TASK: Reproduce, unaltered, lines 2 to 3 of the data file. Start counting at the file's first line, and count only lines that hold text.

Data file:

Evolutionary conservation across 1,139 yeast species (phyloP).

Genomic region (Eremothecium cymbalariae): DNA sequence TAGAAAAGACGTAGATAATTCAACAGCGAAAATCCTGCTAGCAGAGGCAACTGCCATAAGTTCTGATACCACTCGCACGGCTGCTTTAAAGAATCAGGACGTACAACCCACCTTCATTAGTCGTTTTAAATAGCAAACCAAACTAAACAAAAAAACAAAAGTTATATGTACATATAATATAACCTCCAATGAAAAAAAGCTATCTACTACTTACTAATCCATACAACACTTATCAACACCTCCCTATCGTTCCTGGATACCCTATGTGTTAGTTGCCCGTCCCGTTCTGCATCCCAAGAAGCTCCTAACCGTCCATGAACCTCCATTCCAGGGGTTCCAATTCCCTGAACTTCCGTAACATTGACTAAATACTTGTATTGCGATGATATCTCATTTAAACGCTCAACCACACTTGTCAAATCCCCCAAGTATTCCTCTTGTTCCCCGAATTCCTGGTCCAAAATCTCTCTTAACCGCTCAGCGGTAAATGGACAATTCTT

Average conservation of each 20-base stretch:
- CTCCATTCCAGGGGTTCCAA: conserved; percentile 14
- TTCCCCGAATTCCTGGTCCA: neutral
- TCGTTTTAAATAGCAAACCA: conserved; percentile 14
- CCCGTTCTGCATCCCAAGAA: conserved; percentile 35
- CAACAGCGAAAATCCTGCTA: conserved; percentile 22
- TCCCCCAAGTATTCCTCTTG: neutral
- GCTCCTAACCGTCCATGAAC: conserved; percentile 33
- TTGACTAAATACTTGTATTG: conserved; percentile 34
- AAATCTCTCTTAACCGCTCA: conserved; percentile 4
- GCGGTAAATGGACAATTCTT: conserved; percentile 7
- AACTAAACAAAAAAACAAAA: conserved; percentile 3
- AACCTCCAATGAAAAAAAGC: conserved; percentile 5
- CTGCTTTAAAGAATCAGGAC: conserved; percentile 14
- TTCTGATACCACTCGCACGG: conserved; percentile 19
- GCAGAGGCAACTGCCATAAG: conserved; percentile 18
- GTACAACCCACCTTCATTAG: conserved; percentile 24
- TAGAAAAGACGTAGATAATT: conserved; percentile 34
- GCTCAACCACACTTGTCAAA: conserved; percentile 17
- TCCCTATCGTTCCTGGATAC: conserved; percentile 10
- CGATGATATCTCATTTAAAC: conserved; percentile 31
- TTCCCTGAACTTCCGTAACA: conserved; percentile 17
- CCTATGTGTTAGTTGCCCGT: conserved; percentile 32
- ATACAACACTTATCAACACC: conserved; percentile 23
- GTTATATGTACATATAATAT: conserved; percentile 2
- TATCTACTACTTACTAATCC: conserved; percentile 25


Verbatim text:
Genomic region (Eremothecium cymbalariae): DNA sequence TAGAAAAGACGTAGATAATTCAACAGCGAAAATCCTGCTAGCAGAGGCAACTGCCATAAGTTCTGATACCACTCGCACGGCTGCTTTAAAGAATCAGGACGTACAACCCACCTTCATTAGTCGTTTTAAATAGCAAACCAAACTAAACAAAAAAACAAAAGTTATATGTACATATAATATAACCTCCAATGAAAAAAAGCTATCTACTACTTACTAATCCATACAACACTTATCAACACCTCCCTATCGTTCCTGGATACCCTATGTGTTAGTTGCCCGTCCCGTTCTGCATCCCAAGAAGCTCCTAACCGTCCATGAACCTCCATTCCAGGGGTTCCAATTCCCTGAACTTCCGTAACATTGACTAAATACTTGTATTGCGATGATATCTCATTTAAACGCTCAACCACACTTGTCAAATCCCCCAAGTATTCCTCTTGTTCCCCGAATTCCTGGTCCAAAATCTCTCTTAACCGCTCAGCGGTAAATGGACAATTCTT

Average conservation of each 20-base stretch: